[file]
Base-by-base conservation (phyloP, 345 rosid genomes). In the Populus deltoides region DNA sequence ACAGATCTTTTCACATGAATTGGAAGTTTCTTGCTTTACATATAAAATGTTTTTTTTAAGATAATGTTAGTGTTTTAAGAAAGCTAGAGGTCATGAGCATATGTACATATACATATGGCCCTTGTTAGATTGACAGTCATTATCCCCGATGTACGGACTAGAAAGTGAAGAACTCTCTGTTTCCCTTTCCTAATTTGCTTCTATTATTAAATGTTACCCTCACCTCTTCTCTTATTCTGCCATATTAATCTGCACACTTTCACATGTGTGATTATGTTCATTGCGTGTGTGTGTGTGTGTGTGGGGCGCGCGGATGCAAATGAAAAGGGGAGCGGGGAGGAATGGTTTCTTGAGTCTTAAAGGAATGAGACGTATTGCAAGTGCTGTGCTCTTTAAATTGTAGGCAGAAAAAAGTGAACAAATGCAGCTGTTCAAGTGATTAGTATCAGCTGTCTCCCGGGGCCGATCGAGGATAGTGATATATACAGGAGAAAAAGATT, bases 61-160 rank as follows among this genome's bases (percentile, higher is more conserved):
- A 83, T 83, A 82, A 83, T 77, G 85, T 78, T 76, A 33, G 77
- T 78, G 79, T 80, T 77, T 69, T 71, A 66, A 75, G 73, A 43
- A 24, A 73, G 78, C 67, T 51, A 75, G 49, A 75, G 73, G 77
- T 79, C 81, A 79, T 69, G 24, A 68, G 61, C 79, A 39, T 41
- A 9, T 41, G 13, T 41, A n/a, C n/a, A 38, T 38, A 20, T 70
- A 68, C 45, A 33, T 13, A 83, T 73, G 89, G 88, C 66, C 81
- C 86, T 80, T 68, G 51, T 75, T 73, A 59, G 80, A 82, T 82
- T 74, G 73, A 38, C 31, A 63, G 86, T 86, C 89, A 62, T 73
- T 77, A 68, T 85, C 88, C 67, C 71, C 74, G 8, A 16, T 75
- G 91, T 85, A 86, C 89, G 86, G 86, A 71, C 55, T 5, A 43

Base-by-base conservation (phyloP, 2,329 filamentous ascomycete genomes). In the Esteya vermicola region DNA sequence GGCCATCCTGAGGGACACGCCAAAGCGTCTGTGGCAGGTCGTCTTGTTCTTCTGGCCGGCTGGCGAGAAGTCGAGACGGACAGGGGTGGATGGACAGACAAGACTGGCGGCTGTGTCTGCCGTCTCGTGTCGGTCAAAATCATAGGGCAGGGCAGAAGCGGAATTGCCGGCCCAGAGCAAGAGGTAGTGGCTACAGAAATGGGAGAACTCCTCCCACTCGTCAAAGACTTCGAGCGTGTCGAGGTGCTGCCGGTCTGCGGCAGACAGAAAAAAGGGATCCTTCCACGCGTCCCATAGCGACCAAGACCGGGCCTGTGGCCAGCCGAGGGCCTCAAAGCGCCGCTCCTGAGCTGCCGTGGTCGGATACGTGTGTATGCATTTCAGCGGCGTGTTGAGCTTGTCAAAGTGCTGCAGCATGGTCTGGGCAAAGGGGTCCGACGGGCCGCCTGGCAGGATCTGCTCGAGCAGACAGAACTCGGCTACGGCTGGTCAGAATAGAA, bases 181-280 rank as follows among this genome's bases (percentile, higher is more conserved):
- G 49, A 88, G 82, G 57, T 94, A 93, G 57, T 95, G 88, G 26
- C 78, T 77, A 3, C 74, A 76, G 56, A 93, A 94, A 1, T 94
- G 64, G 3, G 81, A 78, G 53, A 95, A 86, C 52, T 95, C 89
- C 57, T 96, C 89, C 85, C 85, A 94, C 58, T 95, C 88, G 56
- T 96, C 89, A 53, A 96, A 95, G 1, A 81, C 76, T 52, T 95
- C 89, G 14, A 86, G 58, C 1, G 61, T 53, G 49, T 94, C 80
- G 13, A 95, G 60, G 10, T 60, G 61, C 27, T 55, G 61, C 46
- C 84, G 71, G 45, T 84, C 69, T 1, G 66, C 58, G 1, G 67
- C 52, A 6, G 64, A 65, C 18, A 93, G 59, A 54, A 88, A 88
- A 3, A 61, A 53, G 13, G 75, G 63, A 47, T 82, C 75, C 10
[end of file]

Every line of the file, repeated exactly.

Base-by-base conservation (phyloP, 345 rosid genomes). In the Populus deltoides region DNA sequence ACAGATCTTTTCACATGAATTGGAAGTTTCTTGCTTTACATATAAAATGTTTTTTTTAAGATAATGTTAGTGTTTTAAGAAAGCTAGAGGTCATGAGCATATGTACATATACATATGGCCCTTGTTAGATTGACAGTCATTATCCCCGATGTACGGACTAGAAAGTGAAGAACTCTCTGTTTCCCTTTCCTAATTTGCTTCTATTATTAAATGTTACCCTCACCTCTTCTCTTATTCTGCCATATTAATCTGCACACTTTCACATGTGTGATTATGTTCATTGCGTGTGTGTGTGTGTGTGTGGGGCGCGCGGATGCAAATGAAAAGGGGAGCGGGGAGGAATGGTTTCTTGAGTCTTAAAGGAATGAGACGTATTGCAAGTGCTGTGCTCTTTAAATTGTAGGCAGAAAAAAGTGAACAAATGCAGCTGTTCAAGTGATTAGTATCAGCTGTCTCCCGGGGCCGATCGAGGATAGTGATATATACAGGAGAAAAAGATT, bases 61-160 rank as follows among this genome's bases (percentile, higher is more conserved):
- A 83, T 83, A 82, A 83, T 77, G 85, T 78, T 76, A 33, G 77
- T 78, G 79, T 80, T 77, T 69, T 71, A 66, A 75, G 73, A 43
- A 24, A 73, G 78, C 67, T 51, A 75, G 49, A 75, G 73, G 77
- T 79, C 81, A 79, T 69, G 24, A 68, G 61, C 79, A 39, T 41
- A 9, T 41, G 13, T 41, A n/a, C n/a, A 38, T 38, A 20, T 70
- A 68, C 45, A 33, T 13, A 83, T 73, G 89, G 88, C 66, C 81
- C 86, T 80, T 68, G 51, T 75, T 73, A 59, G 80, A 82, T 82
- T 74, G 73, A 38, C 31, A 63, G 86, T 86, C 89, A 62, T 73
- T 77, A 68, T 85, C 88, C 67, C 71, C 74, G 8, A 16, T 75
- G 91, T 85, A 86, C 89, G 86, G 86, A 71, C 55, T 5, A 43

Base-by-base conservation (phyloP, 2,329 filamentous ascomycete genomes). In the Esteya vermicola region DNA sequence GGCCATCCTGAGGGACACGCCAAAGCGTCTGTGGCAGGTCGTCTTGTTCTTCTGGCCGGCTGGCGAGAAGTCGAGACGGACAGGGGTGGATGGACAGACAAGACTGGCGGCTGTGTCTGCCGTCTCGTGTCGGTCAAAATCATAGGGCAGGGCAGAAGCGGAATTGCCGGCCCAGAGCAAGAGGTAGTGGCTACAGAAATGGGAGAACTCCTCCCACTCGTCAAAGACTTCGAGCGTGTCGAGGTGCTGCCGGTCTGCGGCAGACAGAAAAAAGGGATCCTTCCACGCGTCCCATAGCGACCAAGACCGGGCCTGTGGCCAGCCGAGGGCCTCAAAGCGCCGCTCCTGAGCTGCCGTGGTCGGATACGTGTGTATGCATTTCAGCGGCGTGTTGAGCTTGTCAAAGTGCTGCAGCATGGTCTGGGCAAAGGGGTCCGACGGGCCGCCTGGCAGGATCTGCTCGAGCAGACAGAACTCGGCTACGGCTGGTCAGAATAGAA, bases 181-280 rank as follows among this genome's bases (percentile, higher is more conserved):
- G 49, A 88, G 82, G 57, T 94, A 93, G 57, T 95, G 88, G 26
- C 78, T 77, A 3, C 74, A 76, G 56, A 93, A 94, A 1, T 94
- G 64, G 3, G 81, A 78, G 53, A 95, A 86, C 52, T 95, C 89
- C 57, T 96, C 89, C 85, C 85, A 94, C 58, T 95, C 88, G 56
- T 96, C 89, A 53, A 96, A 95, G 1, A 81, C 76, T 52, T 95
- C 89, G 14, A 86, G 58, C 1, G 61, T 53, G 49, T 94, C 80
- G 13, A 95, G 60, G 10, T 60, G 61, C 27, T 55, G 61, C 46
- C 84, G 71, G 45, T 84, C 69, T 1, G 66, C 58, G 1, G 67
- C 52, A 6, G 64, A 65, C 18, A 93, G 59, A 54, A 88, A 88
- A 3, A 61, A 53, G 13, G 75, G 63, A 47, T 82, C 75, C 10